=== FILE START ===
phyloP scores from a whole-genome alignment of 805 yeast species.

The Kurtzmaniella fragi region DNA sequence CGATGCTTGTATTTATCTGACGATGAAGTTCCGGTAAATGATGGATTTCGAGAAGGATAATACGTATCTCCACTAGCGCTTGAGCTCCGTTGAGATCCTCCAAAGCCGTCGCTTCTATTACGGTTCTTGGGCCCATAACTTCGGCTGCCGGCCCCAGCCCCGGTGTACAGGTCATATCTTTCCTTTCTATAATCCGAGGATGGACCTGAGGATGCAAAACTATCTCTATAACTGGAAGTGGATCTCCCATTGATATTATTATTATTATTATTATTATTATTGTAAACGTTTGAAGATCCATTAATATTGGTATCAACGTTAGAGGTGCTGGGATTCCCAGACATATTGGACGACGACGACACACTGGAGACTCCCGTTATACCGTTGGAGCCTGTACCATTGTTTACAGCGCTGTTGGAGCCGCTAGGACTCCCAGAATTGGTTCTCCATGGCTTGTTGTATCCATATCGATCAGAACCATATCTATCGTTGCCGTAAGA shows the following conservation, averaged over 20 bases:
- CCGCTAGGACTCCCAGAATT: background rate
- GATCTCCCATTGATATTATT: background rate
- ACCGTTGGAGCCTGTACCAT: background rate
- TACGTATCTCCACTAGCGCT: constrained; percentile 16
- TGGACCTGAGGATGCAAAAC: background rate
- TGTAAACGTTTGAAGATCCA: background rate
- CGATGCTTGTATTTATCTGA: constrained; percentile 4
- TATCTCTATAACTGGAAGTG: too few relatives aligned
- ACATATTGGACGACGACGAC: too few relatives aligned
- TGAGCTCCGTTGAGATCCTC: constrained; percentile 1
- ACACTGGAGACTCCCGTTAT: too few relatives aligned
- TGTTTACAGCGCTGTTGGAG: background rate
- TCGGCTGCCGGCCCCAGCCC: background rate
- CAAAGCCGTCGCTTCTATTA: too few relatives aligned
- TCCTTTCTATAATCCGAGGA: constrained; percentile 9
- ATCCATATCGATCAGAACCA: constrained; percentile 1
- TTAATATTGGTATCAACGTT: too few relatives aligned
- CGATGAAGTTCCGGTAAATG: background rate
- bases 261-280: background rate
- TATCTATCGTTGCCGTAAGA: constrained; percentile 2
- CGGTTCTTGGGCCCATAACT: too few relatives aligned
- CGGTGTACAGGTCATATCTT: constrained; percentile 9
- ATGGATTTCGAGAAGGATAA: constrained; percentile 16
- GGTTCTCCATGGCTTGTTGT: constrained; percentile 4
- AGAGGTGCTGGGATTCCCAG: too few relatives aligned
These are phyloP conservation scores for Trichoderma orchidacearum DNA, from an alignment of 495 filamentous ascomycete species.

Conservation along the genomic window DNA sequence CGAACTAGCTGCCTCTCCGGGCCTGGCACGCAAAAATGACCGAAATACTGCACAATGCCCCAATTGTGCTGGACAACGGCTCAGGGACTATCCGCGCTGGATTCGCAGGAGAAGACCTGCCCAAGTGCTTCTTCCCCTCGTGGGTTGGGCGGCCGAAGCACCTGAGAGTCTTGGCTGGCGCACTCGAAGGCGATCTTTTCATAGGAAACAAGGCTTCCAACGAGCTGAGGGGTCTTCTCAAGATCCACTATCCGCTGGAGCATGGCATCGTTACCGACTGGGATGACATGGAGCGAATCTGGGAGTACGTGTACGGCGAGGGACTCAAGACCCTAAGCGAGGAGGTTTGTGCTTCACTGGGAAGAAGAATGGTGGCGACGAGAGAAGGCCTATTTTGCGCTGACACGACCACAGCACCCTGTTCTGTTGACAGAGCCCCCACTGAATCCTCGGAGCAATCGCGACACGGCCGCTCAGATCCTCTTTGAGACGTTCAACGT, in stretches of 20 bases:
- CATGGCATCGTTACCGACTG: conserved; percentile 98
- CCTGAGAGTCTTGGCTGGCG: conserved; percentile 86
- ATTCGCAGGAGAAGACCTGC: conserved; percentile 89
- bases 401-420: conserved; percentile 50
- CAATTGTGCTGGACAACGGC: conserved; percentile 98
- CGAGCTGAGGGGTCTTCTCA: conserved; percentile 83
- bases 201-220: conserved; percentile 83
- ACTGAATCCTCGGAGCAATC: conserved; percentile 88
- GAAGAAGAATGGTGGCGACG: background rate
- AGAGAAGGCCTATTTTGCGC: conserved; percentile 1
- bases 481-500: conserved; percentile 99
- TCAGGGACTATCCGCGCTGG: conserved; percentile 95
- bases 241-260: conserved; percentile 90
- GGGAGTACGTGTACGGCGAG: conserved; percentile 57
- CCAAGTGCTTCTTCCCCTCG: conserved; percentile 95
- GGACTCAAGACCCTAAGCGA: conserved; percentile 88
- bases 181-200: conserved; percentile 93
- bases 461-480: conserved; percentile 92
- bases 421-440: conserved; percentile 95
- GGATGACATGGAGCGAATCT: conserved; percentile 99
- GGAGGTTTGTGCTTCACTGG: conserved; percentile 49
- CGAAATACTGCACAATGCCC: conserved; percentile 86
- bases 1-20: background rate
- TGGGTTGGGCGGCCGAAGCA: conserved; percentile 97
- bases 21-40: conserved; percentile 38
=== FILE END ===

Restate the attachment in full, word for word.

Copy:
phyloP scores from a whole-genome alignment of 805 yeast species.

The Kurtzmaniella fragi region DNA sequence CGATGCTTGTATTTATCTGACGATGAAGTTCCGGTAAATGATGGATTTCGAGAAGGATAATACGTATCTCCACTAGCGCTTGAGCTCCGTTGAGATCCTCCAAAGCCGTCGCTTCTATTACGGTTCTTGGGCCCATAACTTCGGCTGCCGGCCCCAGCCCCGGTGTACAGGTCATATCTTTCCTTTCTATAATCCGAGGATGGACCTGAGGATGCAAAACTATCTCTATAACTGGAAGTGGATCTCCCATTGATATTATTATTATTATTATTATTATTATTGTAAACGTTTGAAGATCCATTAATATTGGTATCAACGTTAGAGGTGCTGGGATTCCCAGACATATTGGACGACGACGACACACTGGAGACTCCCGTTATACCGTTGGAGCCTGTACCATTGTTTACAGCGCTGTTGGAGCCGCTAGGACTCCCAGAATTGGTTCTCCATGGCTTGTTGTATCCATATCGATCAGAACCATATCTATCGTTGCCGTAAGA shows the following conservation, averaged over 20 bases:
- CCGCTAGGACTCCCAGAATT: background rate
- GATCTCCCATTGATATTATT: background rate
- ACCGTTGGAGCCTGTACCAT: background rate
- TACGTATCTCCACTAGCGCT: constrained; percentile 16
- TGGACCTGAGGATGCAAAAC: background rate
- TGTAAACGTTTGAAGATCCA: background rate
- CGATGCTTGTATTTATCTGA: constrained; percentile 4
- TATCTCTATAACTGGAAGTG: too few relatives aligned
- ACATATTGGACGACGACGAC: too few relatives aligned
- TGAGCTCCGTTGAGATCCTC: constrained; percentile 1
- ACACTGGAGACTCCCGTTAT: too few relatives aligned
- TGTTTACAGCGCTGTTGGAG: background rate
- TCGGCTGCCGGCCCCAGCCC: background rate
- CAAAGCCGTCGCTTCTATTA: too few relatives aligned
- TCCTTTCTATAATCCGAGGA: constrained; percentile 9
- ATCCATATCGATCAGAACCA: constrained; percentile 1
- TTAATATTGGTATCAACGTT: too few relatives aligned
- CGATGAAGTTCCGGTAAATG: background rate
- bases 261-280: background rate
- TATCTATCGTTGCCGTAAGA: constrained; percentile 2
- CGGTTCTTGGGCCCATAACT: too few relatives aligned
- CGGTGTACAGGTCATATCTT: constrained; percentile 9
- ATGGATTTCGAGAAGGATAA: constrained; percentile 16
- GGTTCTCCATGGCTTGTTGT: constrained; percentile 4
- AGAGGTGCTGGGATTCCCAG: too few relatives aligned
These are phyloP conservation scores for Trichoderma orchidacearum DNA, from an alignment of 495 filamentous ascomycete species.

Conservation along the genomic window DNA sequence CGAACTAGCTGCCTCTCCGGGCCTGGCACGCAAAAATGACCGAAATACTGCACAATGCCCCAATTGTGCTGGACAACGGCTCAGGGACTATCCGCGCTGGATTCGCAGGAGAAGACCTGCCCAAGTGCTTCTTCCCCTCGTGGGTTGGGCGGCCGAAGCACCTGAGAGTCTTGGCTGGCGCACTCGAAGGCGATCTTTTCATAGGAAACAAGGCTTCCAACGAGCTGAGGGGTCTTCTCAAGATCCACTATCCGCTGGAGCATGGCATCGTTACCGACTGGGATGACATGGAGCGAATCTGGGAGTACGTGTACGGCGAGGGACTCAAGACCCTAAGCGAGGAGGTTTGTGCTTCACTGGGAAGAAGAATGGTGGCGACGAGAGAAGGCCTATTTTGCGCTGACACGACCACAGCACCCTGTTCTGTTGACAGAGCCCCCACTGAATCCTCGGAGCAATCGCGACACGGCCGCTCAGATCCTCTTTGAGACGTTCAACGT, in stretches of 20 bases:
- CATGGCATCGTTACCGACTG: conserved; percentile 98
- CCTGAGAGTCTTGGCTGGCG: conserved; percentile 86
- ATTCGCAGGAGAAGACCTGC: conserved; percentile 89
- bases 401-420: conserved; percentile 50
- CAATTGTGCTGGACAACGGC: conserved; percentile 98
- CGAGCTGAGGGGTCTTCTCA: conserved; percentile 83
- bases 201-220: conserved; percentile 83
- ACTGAATCCTCGGAGCAATC: conserved; percentile 88
- GAAGAAGAATGGTGGCGACG: background rate
- AGAGAAGGCCTATTTTGCGC: conserved; percentile 1
- bases 481-500: conserved; percentile 99
- TCAGGGACTATCCGCGCTGG: conserved; percentile 95
- bases 241-260: conserved; percentile 90
- GGGAGTACGTGTACGGCGAG: conserved; percentile 57
- CCAAGTGCTTCTTCCCCTCG: conserved; percentile 95
- GGACTCAAGACCCTAAGCGA: conserved; percentile 88
- bases 181-200: conserved; percentile 93
- bases 461-480: conserved; percentile 92
- bases 421-440: conserved; percentile 95
- GGATGACATGGAGCGAATCT: conserved; percentile 99
- GGAGGTTTGTGCTTCACTGG: conserved; percentile 49
- CGAAATACTGCACAATGCCC: conserved; percentile 86
- bases 1-20: background rate
- TGGGTTGGGCGGCCGAAGCA: conserved; percentile 97
- bases 21-40: conserved; percentile 38